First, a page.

Emma Blundell & Charlotte Dujardin Partner for Mount St. John Stud–Part 1 of 2
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June 12, 2015
By KENNETH J. BRADDICK
A partnership of British dressage horse breeder Emma Blundell and world No. 1 rider Charlotte Dujardin aims to keep Great Britain on Olympic and championship medals podiums and become a source of top mounts for other nations like the traditional powerhouses of Germany, Holland and Denmark.
The pair, once show ring competitors and not-yet 30 year-olds, bring passion, drive and business smarts along with deep pockets to the partnership has already moved so far along that plans for Charlotte to compete one of Emma’s horses at the World Young Horse Championships in Verden, Germany in August had to be deferred. Charlotte and Valegro will be making final preparations for the European Championships in Aachen, Germany within days of Verden.
For Charlotte the arrangement is also about her own growth as a trainer, teacher and competitor when Valegro leaves the competition arena that could be when the KWPN gelding is 14 years old after next year’s Olympic Games in Rio de Janeiro.
“I would like to get my own place,” she said of the nine years she has spent working for and with Carl Hester, who found Valegro and remains a part-owner of the horse that led Great Britain to its first ever dressage medal in a century of Olympics. Charlotte and the gelding won both team and individual gold at London in 2012.
Although she wants to continue working with Carl at his farm in picturesque Oaklebrook Mill, near Newent, Gloucestershire, she said: “As much as I’ve got out of it, none of it is mine. I want to have a bit more for myself. I want to have my own yard, my own horses. I never wanted it before.
“I’m going to be 30. Maybe I’ll have a baby, start my own family.”
While Charlotte weighs her future, Emma Blundell appears as an exciting and innovative breeder of dressage horses.
Together, the duo are a new, youthful and dynamic face of elite sport horse breeding, not bound by yesteryear but willing to take risks.
Now aged 28, Emma has had a lifelong passion for horses. As a kid competing in the hugely popular “showing” against Charlotte, 16 months older, was “the person to beat, she was always my target.” But Charlotte grew out of the classes before Emma had a chance to catch up though she won several titles. “Showing,” is similar to “hacking” in Australia but has no direct U.S. comparison.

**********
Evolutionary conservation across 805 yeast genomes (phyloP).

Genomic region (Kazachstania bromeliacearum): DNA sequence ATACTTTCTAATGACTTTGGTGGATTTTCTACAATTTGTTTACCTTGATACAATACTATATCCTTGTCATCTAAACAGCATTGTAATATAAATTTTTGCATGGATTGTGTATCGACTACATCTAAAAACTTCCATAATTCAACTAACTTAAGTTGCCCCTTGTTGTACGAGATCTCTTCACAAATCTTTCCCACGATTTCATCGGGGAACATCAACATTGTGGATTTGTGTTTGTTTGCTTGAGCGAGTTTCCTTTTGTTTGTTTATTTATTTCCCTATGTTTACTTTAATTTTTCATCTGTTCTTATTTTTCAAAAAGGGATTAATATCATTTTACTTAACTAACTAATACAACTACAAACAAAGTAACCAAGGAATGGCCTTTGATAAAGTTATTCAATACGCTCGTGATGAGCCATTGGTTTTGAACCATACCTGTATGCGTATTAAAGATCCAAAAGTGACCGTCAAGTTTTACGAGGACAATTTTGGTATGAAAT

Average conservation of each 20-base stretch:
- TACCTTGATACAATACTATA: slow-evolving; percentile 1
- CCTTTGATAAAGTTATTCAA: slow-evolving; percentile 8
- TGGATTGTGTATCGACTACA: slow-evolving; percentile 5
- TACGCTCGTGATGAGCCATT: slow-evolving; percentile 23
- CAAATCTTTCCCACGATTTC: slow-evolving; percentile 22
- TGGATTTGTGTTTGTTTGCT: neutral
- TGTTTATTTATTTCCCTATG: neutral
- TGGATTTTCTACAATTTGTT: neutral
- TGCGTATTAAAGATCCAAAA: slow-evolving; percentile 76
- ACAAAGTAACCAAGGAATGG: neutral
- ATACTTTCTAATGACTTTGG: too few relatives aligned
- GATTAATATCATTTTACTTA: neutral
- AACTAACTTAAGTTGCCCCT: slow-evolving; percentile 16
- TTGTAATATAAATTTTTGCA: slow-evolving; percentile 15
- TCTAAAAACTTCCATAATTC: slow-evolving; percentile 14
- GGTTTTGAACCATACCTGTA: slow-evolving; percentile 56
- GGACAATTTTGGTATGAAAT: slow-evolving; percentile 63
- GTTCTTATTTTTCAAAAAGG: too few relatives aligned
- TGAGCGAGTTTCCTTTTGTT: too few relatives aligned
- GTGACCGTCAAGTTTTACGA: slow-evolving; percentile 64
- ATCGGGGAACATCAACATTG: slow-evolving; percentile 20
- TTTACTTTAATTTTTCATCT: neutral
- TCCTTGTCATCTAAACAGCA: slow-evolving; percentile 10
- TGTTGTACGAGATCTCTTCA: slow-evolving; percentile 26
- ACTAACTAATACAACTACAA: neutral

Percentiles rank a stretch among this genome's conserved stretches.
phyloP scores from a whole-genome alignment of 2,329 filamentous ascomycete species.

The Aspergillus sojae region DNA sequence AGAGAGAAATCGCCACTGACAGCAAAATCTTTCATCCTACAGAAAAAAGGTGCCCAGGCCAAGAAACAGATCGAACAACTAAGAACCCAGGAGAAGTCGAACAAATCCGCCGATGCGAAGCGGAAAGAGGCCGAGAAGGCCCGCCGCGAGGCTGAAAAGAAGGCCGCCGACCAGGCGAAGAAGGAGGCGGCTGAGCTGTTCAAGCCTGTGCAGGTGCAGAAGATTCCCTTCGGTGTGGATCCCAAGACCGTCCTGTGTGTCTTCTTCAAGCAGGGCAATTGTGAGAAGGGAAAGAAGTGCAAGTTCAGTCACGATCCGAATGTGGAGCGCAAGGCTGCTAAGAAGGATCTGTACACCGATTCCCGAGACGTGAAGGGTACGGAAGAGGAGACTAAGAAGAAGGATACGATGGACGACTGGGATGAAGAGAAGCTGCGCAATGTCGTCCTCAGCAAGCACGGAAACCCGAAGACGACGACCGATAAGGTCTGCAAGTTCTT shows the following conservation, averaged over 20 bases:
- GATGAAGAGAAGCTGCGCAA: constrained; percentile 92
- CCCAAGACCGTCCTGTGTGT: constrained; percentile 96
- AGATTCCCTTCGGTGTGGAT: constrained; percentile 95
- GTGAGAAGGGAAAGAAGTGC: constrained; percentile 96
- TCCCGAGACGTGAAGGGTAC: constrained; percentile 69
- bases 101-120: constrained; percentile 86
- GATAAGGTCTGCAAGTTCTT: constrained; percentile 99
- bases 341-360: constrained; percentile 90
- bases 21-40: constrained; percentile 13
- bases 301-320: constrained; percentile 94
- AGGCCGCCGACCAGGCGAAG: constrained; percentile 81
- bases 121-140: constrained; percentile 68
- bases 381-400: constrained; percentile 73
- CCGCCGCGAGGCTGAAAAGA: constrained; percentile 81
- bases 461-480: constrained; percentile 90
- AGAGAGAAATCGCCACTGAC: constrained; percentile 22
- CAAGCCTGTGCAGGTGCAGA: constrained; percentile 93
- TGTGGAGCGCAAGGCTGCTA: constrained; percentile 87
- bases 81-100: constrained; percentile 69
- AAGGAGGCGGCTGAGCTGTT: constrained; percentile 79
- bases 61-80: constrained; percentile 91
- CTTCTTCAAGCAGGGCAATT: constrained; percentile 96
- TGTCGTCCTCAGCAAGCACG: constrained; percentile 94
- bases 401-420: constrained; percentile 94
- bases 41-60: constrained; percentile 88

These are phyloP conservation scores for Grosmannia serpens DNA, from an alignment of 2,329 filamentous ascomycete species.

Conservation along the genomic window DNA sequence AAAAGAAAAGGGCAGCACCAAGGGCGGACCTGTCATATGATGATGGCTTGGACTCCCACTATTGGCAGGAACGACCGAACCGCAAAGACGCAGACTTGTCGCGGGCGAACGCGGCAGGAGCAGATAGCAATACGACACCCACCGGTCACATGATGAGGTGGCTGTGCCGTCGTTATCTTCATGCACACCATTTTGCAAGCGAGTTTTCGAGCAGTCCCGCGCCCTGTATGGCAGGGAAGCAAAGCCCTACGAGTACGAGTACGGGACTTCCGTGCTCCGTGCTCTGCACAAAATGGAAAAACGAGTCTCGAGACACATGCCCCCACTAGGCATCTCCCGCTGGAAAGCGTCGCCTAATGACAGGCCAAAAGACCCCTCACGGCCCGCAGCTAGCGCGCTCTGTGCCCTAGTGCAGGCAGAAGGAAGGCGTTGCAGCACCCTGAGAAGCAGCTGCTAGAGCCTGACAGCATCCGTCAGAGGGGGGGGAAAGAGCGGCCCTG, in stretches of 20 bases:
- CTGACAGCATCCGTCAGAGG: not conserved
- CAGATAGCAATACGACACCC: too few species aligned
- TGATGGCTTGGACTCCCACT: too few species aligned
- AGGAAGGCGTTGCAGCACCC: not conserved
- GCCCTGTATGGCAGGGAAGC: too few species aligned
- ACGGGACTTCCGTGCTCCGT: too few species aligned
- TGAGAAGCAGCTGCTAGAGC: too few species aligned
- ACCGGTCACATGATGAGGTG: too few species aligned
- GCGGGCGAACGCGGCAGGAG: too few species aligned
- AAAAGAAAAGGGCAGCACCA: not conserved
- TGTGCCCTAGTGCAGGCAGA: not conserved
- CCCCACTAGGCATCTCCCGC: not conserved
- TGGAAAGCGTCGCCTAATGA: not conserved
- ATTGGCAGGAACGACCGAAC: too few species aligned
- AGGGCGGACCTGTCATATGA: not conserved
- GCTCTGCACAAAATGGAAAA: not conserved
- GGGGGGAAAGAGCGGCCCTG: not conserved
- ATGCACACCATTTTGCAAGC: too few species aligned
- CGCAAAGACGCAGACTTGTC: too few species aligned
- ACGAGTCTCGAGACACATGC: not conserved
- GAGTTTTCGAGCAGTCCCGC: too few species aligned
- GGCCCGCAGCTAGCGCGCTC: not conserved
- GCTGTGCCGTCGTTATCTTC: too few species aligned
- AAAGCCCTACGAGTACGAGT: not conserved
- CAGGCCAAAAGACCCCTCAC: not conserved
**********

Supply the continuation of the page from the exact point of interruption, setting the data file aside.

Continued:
“We were not best friends,” Emma recalled, “but we knew each other.”
Emma took a so-called “gap” year after grade school. Among the places she worked was the training and breeding center of Heath and Rozzie Ryan in Australia, where among other things she experienced a work ethic so rigorous she now jokingly but with admiration threatens her own employees with imposing the same standards.
Emma came home and enrolled in Manchester University to get a business degree, a step that won approval from her parents who hoped it would lead to a “proper job.”
While casting around for a subject for her dissertation, she said, “I managed to persuade my lecturer to let me do my research into equine reproduction and its impact on the future of horse sport, and then I had to come up with a business plan and a credible pitch” She earned a first class degree.
Then came the hard part—convincing a bank to give her a loan and her parents to let her turn the Mount St. John family estate of 1,250 acres (505Ha) and the stables by the restored 17th century mansion that was home in north Yorkshire into a dressage horse breeding operation.
With an entrepreneurial spirit, drive and smarts that could be applied in a high tech startup in any of the world’s Silicon geographic features she launched what is a seriously long term business, often hidebound by tradition and in a country that has a long and successful history in Thoroughbred breeding but only in recent years has translated those talents to modern sport horses. Woodlander Farouche (Furst Heinrich x Dimaggio) ridden by Michael Eilberg to world champion in both the five and six-year-old divisions has been a prime result of British warmblood breeding.